Friday, September 05, 2008

Steps at Lyme Regis

One of the unexpected joys of keeping this blog has been making new friendships. The comments box and email may have replaced the letter but the communication between total strangers, starting with the simple exchange of information and opinions and developing into genuine interest in the other person, is as real as that depicted in 84 Charing Cross Road. I have been very fortunate to have formed friendships with like-minded people whom I may never meet but who now play an important part in my everyday life.

A very special real-life friendship has developed with D of 60goingon16 and yesterday she invited me to join her on a trip to Lyme Regis. I mentioned the planned visit in an email to new-found 'virtual' friend Carolyn, who lives in America and she sent me a link to a 19th century article on Lyme Regis in the archives at Cornell University and that revealed information about Jane Austen that I hadn't known. I see now why the proper term for a blog is 'web log'. Here for Carolyn are some pictures of the steps on the Cobb at Lyme Regis. (Click on the pictures to enlarge)

We were rather disappointed when we saw this set of steps. We had been hoping for something a little more dramatic.
Then we realised that there were more. Could these be the steps featured in Persuasion?

Walking farther along the Cobb, we spied something more promising.
These fit the description from the article in the Cornell University archive much better: "By Lyme people this flight, which is merely a series of stones projecting from the wall, is called "the teeth" and it is down these steps that Louisa Musgrove fell."
If I knew more about photography, I could remove the unsightly modern litter bin!
Thank you, D, for including me in this lovely visit to Lyme and thank you, Carolyn, for helping us to identify the flight of steps with the Jane Austen connection. More pictures of the visit in a future post perhaps, or maybe D will share some of hers. (No pressure!)


  1. Wonderful photos! Thank you. I cannot imagine using those steps.

  2. As you can see, I stayed firmly on the lower level of the Cobb. A few people braved the top but it was very windy and not for the faint-hearted like me.

  3. Did you not go to Lyme Regis on an English Department trip M? I remember doing so and thought it was a sedately wild, lovely place. I also recall stopping off there when walking from W. Sussex to Buckfast in the early '80s and having a cream tea in a very Jane Austin cottage tea-room. Is there a link for the Cornell article on Lyme Regis? Great photos – except for the bin!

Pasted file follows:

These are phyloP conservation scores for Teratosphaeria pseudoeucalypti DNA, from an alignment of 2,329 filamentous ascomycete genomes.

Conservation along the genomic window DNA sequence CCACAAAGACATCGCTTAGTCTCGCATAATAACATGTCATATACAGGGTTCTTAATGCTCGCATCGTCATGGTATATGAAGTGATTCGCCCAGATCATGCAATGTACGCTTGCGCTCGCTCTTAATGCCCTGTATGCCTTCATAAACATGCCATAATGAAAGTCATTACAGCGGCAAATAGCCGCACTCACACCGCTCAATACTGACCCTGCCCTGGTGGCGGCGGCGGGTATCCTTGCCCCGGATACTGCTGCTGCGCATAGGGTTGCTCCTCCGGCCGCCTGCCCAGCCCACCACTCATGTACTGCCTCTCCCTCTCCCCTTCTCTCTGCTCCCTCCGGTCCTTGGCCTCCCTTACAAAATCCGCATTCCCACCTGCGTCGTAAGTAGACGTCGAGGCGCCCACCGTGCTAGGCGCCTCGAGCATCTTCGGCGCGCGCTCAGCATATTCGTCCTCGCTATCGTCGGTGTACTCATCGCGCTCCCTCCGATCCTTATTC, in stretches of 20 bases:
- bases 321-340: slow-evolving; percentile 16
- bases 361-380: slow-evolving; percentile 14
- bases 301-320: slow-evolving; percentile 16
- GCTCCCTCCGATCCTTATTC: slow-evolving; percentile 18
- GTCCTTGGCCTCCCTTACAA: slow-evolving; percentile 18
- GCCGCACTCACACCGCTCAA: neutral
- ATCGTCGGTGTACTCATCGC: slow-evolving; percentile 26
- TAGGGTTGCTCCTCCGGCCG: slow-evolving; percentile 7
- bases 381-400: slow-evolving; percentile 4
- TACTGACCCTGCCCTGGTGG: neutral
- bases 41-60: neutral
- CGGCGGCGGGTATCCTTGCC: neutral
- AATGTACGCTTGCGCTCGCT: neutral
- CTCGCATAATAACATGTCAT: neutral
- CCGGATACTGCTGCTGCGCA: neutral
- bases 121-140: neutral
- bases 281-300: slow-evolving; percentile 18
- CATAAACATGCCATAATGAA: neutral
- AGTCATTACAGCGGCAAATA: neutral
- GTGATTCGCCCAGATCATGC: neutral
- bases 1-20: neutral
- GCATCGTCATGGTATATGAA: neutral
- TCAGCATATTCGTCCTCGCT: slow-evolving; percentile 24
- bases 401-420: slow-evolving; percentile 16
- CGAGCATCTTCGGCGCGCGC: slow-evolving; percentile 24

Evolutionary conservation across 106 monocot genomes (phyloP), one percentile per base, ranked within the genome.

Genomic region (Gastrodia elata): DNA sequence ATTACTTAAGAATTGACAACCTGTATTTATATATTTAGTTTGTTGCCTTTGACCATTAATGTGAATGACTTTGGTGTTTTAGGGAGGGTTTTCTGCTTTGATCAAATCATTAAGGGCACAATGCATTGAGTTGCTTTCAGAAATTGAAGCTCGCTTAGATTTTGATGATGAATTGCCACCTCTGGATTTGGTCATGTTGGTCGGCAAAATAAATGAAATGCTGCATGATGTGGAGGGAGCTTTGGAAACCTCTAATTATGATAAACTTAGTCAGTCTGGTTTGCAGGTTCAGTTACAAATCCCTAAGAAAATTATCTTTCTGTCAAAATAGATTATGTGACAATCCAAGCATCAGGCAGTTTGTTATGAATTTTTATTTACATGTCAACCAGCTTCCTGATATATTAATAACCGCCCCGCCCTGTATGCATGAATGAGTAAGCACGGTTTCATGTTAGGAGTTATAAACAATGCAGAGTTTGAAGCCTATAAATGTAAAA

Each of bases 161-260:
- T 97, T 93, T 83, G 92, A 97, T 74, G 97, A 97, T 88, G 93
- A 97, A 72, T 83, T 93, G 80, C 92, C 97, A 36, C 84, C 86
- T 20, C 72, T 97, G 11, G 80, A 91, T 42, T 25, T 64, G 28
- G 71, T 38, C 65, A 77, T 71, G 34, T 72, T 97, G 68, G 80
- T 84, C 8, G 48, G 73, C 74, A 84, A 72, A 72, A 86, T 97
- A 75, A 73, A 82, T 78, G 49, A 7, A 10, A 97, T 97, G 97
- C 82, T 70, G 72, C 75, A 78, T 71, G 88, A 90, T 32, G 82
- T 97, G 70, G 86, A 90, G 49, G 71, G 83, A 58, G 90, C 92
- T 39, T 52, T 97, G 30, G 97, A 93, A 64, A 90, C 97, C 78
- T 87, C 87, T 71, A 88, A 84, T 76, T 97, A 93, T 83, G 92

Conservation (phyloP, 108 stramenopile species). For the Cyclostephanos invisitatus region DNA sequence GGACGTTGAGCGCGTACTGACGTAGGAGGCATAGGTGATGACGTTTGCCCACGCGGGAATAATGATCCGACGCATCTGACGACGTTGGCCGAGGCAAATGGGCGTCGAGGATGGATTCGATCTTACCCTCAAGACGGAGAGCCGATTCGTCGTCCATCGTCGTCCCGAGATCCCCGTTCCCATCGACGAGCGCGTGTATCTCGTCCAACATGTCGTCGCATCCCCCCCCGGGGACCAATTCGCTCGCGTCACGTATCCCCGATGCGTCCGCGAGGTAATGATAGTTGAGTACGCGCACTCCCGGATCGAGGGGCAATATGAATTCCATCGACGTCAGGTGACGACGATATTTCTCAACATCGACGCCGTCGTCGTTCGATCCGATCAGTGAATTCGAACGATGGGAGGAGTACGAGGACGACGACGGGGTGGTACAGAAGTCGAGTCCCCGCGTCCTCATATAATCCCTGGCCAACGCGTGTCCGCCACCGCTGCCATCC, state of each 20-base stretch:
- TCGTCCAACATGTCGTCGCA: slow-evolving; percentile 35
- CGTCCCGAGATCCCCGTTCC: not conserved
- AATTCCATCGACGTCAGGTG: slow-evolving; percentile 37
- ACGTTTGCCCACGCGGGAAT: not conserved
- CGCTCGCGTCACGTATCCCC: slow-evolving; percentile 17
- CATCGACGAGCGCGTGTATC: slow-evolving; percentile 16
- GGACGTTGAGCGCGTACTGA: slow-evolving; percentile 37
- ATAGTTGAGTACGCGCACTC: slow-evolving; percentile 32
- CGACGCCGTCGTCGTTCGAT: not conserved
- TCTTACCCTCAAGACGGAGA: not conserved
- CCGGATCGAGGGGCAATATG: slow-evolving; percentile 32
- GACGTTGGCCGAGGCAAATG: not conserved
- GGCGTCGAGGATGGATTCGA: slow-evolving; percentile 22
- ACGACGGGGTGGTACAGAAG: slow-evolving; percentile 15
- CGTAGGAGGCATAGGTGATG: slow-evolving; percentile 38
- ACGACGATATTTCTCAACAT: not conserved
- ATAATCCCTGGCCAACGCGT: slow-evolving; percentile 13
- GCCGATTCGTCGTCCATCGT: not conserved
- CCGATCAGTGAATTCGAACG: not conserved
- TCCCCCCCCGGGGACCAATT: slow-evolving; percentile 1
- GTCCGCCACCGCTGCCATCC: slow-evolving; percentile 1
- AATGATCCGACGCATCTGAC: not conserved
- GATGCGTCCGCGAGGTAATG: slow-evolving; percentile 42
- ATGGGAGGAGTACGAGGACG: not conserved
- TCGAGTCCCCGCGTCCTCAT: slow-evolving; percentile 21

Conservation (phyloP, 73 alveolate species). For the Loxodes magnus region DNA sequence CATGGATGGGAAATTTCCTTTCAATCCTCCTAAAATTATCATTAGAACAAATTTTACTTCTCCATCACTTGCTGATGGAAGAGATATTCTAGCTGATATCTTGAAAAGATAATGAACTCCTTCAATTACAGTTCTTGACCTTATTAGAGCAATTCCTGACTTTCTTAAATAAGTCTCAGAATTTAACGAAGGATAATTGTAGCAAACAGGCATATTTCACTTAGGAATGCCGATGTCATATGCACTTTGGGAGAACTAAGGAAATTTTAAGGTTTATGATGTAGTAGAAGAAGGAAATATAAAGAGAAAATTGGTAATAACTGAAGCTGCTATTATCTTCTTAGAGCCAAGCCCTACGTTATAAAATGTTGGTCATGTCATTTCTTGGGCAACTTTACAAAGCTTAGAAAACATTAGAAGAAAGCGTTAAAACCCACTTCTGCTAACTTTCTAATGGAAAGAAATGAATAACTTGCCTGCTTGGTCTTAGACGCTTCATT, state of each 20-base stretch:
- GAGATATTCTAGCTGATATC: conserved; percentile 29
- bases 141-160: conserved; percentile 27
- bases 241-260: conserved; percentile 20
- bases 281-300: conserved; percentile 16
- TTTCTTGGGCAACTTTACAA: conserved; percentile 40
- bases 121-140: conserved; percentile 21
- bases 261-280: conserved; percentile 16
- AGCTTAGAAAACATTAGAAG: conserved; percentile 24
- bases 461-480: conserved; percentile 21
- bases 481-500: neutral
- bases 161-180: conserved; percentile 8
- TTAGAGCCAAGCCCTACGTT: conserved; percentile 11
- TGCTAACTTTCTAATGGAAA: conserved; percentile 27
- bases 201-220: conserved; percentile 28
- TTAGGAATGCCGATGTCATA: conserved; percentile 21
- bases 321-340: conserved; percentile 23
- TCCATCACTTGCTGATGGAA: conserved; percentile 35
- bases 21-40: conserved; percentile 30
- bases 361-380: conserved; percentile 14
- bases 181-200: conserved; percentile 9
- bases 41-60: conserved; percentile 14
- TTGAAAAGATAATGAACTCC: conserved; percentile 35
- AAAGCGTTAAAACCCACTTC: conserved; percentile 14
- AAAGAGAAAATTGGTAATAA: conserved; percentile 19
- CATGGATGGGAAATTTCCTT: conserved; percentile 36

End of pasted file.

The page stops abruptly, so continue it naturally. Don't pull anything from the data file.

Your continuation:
4. No, Crinny, we went to Chawton instead. I'll email that link for you.

  5. Thank you for the delightful souvenirs of a memorable visit, M. And yes, I'll be writing about it (with photos) this evening - and continuing the theme of friendship. (Not that one ever needs an excuse to write about friendship.)

  6. I'm not surprised Lydia fell if she attempted those particular steps. Great photos!

  7. True, Susie. I wouldn't attempt it wearing trousers and modern shoes, imagine a long dress and 18th century footwear!

  8. Hey, I've climbed up and down those steps many times - most notably when 8 months' pregnant, which proved a tad awkward but I was not to be deterred. I must admit, however, that it was more the knowledge that Ciaran Hinds had stood beneath them while filming the Roger Michel version of Persuasion which inspired me, than anything more literary. Sorry. It's just that whole irresistible 'jumping from a great height into Ciaran Hinds's arms' thing. You know the one? Oh. Maybe it's just me, then . . .

  9. Great photos and how lovely to identify the actual spot.
    Persuasion - a favourite - and Ciaran Hinds, though my favourite Ann was Juliet Stevenson (on radio in the nineties).

  10. Persuasion is my favourite Austen novel. I didn't hear the radio dramatisation but I can imagine that Juliet Stevenson would be excellent.


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